DOF: $10B annual FDI ‘within reach’ with liberalization laws | Inquirer Business
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DOF: $10B annual FDI ‘within reach’ with liberalization laws

By: - Reporter / @bendeveraINQ
/ 03:56 PM March 25, 2022
Department of Finance

Department of Finance Building. | PHOTO: DOF Facebook

MANILA, Philippines—With the three economic liberalization laws and corporate tax reform already in place, attracting at least $10 billion in brick-and-mortar foreign direct investment (FDI) yearly would be achievable, the Department of Finance (DOF) said on Friday (March 25).

“The $10-billion worth of FDI is a high watermark to beat but it is within reach with the combined effects of CREATE, the ‘Build, Build, Build’ program, and key structural reforms introduced by the amendments to the Retail Trade Liberalization Act, the Foreign Investment Act, and the Public Service Act,” said Gil Beltran, the DOF’s chief economist and former undersecretary, in an economic bulletin.

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CREATE—or the Corporate Recovery and Tax Incentives for Enterprises Act—seeks to lure potential elephant-sized foreign investments through lower corporate income taxes plus hefty incentives packages. “Build, Build, Build,” seeks to address long-standing investor concerns on the lack of infrastructure in the country.

Amendments to the Public Service and Foreign Investments laws signed by President Rodrigo Duterte this month—alongside the amended Retail Trade Liberalization law last December—would open sectors which had been previously closed to foreign investors.

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Instead of amending the 60-40 limit on foreign investments (60 percent Filipino, 40 percent foreign) in the 1987 Constitution, which would take time because of resistance to Charter change, Duterte’s economic team had instead pushed to amend these three antiquated laws.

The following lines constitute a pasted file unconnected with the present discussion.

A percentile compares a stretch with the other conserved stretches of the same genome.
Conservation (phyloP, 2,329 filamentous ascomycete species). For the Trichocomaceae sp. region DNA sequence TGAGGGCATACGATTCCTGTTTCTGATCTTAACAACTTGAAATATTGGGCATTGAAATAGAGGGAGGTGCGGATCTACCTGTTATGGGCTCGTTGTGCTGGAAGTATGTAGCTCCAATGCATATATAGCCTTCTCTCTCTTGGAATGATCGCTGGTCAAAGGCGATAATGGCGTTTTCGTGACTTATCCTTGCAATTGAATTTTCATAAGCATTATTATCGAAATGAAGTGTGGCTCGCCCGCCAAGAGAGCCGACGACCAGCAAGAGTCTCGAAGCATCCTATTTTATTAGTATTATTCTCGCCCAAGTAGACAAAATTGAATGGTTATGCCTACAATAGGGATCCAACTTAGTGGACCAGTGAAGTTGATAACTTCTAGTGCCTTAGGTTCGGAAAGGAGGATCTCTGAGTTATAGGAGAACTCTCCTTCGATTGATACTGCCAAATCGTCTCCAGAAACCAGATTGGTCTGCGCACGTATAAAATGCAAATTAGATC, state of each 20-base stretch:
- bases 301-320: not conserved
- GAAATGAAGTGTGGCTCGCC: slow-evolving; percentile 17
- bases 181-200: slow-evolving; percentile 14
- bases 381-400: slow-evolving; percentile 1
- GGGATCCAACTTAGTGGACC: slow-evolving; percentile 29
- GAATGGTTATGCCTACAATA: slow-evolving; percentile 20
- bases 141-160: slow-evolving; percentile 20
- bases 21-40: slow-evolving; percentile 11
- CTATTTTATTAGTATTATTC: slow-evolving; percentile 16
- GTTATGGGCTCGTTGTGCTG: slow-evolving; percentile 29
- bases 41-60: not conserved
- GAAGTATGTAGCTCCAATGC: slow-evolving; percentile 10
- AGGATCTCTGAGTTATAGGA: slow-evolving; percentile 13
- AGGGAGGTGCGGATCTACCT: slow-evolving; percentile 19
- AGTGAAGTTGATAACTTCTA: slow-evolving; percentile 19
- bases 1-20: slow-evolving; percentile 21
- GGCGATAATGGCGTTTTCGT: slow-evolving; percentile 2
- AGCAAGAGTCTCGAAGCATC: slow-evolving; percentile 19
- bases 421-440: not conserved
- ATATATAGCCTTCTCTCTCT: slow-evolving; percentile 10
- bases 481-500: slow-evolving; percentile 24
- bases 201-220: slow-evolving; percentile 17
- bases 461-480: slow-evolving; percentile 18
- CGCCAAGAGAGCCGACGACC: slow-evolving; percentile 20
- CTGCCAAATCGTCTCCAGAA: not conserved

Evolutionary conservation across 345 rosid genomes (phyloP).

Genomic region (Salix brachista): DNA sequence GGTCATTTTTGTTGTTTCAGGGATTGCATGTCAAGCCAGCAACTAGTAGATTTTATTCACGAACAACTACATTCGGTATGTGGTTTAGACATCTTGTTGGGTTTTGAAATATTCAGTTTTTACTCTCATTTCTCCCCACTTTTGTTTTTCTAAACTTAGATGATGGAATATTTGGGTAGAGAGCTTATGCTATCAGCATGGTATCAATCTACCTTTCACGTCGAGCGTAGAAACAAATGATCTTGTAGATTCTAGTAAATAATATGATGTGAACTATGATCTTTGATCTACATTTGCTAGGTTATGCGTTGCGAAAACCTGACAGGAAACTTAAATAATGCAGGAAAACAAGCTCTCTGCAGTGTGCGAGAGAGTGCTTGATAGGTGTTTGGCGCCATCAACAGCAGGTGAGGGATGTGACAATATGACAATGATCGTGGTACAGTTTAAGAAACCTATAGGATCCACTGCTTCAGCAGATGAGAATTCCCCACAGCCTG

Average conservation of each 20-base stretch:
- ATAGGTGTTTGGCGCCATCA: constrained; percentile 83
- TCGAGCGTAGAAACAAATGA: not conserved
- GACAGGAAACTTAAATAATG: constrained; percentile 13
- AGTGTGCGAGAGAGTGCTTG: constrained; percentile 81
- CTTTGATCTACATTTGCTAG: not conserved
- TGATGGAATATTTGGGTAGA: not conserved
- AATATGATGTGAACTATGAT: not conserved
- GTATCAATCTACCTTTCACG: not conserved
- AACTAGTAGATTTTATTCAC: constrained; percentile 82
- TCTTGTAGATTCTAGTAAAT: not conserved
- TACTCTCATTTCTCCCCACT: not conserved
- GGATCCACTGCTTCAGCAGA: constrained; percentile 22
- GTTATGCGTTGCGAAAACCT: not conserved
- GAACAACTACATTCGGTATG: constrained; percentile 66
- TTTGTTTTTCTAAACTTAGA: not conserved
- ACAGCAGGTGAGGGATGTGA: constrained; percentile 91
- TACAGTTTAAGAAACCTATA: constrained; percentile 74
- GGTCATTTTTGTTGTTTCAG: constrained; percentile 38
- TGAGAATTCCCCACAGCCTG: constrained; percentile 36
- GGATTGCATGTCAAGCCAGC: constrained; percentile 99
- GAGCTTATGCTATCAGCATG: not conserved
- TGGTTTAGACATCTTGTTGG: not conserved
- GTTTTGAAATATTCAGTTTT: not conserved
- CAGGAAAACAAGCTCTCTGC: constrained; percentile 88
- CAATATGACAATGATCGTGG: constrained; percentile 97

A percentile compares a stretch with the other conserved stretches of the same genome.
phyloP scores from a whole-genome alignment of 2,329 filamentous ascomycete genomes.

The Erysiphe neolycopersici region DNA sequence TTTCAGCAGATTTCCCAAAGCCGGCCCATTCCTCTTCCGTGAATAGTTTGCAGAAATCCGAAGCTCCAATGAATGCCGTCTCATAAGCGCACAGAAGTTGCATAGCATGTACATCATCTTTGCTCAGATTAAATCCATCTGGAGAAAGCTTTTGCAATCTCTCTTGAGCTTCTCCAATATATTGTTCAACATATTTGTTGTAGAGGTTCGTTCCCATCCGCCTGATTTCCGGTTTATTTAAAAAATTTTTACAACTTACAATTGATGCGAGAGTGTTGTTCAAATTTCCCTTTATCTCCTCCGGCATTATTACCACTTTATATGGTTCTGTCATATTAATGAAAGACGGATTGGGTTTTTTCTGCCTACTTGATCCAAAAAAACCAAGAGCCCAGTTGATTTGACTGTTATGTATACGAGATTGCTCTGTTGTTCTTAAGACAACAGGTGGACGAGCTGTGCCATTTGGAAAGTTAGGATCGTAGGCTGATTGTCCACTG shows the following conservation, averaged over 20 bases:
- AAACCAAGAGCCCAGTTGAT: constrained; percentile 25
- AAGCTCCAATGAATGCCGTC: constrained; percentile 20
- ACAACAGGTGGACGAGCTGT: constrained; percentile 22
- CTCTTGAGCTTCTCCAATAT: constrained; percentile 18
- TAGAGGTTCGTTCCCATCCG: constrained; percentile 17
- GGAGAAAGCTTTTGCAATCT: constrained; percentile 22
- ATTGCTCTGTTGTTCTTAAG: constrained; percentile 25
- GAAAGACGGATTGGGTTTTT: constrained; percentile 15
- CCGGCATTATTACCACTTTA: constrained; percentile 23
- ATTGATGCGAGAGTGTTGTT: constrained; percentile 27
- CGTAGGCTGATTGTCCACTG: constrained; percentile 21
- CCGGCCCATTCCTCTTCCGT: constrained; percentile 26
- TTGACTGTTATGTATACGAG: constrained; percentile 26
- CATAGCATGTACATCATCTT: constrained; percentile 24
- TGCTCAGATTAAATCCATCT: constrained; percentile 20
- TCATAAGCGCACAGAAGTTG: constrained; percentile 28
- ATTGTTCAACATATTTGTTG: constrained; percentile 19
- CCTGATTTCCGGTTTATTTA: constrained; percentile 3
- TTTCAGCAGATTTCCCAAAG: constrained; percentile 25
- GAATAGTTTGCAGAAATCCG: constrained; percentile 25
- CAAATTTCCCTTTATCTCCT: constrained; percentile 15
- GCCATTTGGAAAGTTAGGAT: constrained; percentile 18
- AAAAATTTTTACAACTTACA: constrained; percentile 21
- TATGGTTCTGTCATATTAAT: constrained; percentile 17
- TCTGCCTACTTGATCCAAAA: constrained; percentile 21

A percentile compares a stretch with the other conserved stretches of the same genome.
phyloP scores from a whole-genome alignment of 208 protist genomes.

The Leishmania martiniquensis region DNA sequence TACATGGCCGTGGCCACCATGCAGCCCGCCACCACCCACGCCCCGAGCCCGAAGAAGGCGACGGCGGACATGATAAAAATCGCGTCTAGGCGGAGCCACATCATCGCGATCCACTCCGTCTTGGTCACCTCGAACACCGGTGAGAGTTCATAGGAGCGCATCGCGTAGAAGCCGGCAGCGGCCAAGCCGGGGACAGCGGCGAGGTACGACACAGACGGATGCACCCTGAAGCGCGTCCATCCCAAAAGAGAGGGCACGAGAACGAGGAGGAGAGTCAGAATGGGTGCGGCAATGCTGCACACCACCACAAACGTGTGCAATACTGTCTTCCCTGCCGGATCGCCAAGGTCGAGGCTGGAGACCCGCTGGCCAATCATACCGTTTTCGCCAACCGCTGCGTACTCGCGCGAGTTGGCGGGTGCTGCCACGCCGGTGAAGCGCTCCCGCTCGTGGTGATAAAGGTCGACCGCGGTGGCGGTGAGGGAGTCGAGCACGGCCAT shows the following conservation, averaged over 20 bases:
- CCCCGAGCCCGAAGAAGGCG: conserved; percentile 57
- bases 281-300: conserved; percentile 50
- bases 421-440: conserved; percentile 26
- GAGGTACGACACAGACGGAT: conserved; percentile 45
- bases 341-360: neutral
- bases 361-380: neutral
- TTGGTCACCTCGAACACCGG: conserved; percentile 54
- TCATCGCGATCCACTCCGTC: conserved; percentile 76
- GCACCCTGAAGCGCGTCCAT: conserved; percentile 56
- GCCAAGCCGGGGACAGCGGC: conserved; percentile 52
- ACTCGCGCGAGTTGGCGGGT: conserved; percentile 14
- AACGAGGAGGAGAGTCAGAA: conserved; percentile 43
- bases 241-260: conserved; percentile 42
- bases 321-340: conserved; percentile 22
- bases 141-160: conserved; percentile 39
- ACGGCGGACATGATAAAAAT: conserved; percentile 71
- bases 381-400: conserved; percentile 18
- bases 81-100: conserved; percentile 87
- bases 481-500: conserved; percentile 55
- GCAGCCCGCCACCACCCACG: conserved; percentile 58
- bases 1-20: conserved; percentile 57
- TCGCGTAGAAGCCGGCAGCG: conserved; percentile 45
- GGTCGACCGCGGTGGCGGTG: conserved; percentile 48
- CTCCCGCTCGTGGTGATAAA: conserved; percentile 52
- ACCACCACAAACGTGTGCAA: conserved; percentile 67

The Organization for Economic Cooperation and Development (OECD) had identified the Philippines as among the most restrictive economies to foreign investment entry, which was the reason it lagged behind most of its Asean neighbors in attracting job-generating FDI.

To date, annual FDI inflows to the Philippines breached the $10-billion level only twice — in 2017 with $10.3 billion, boosted by Japan Tobacco International’s (JTI) acquisition of shuttered homegrown cigarette maker Mighty Corp. and last year, with a record $10.5 billion.

Beltran attributed last year’s highest-ever haul partly to investor confidence because of “a sustained vaccination drive and a prudent and calibrated reopening of the economy.”

“Meaningful inflows of foreign investments bring in more dynamism to the economy and will help hasten the economy’s path to recovery. They provide competition to the big fish in the small pond not only in terms of product or service quality but also in terms of attracting workers,” Beltran said.

“Effectively, foreign investments make the pond bigger, widening the pool of employment, and, possibly, offering higher wages in their bid to attract skilled workers,” Beltran said.

“For a pragmatic household head with a family to feed and children to send to school, he or she would not care if the employer is brown, yellow, or white as long as the paymaster pays well,” he added.

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Besides the legislated reforms supportive of foreign investment generation, Beltran said it was “very important that the ongoing infrastructure projects are completed for the country to benefit from their immediate catalytic effects as they increase the economy’s productive capacity–an unfinished bridge does not reduce travel time by even a minute and, consequently, does not inspire any additional investor confidence.”

For Beltran, “the next administration may need to continue structural reforms in the economy to sustain investor confidence and accelerate FDI inflows.”

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TAGS: Business, Charter change, economy, FDIs, foreign investments, job-generating, old laws
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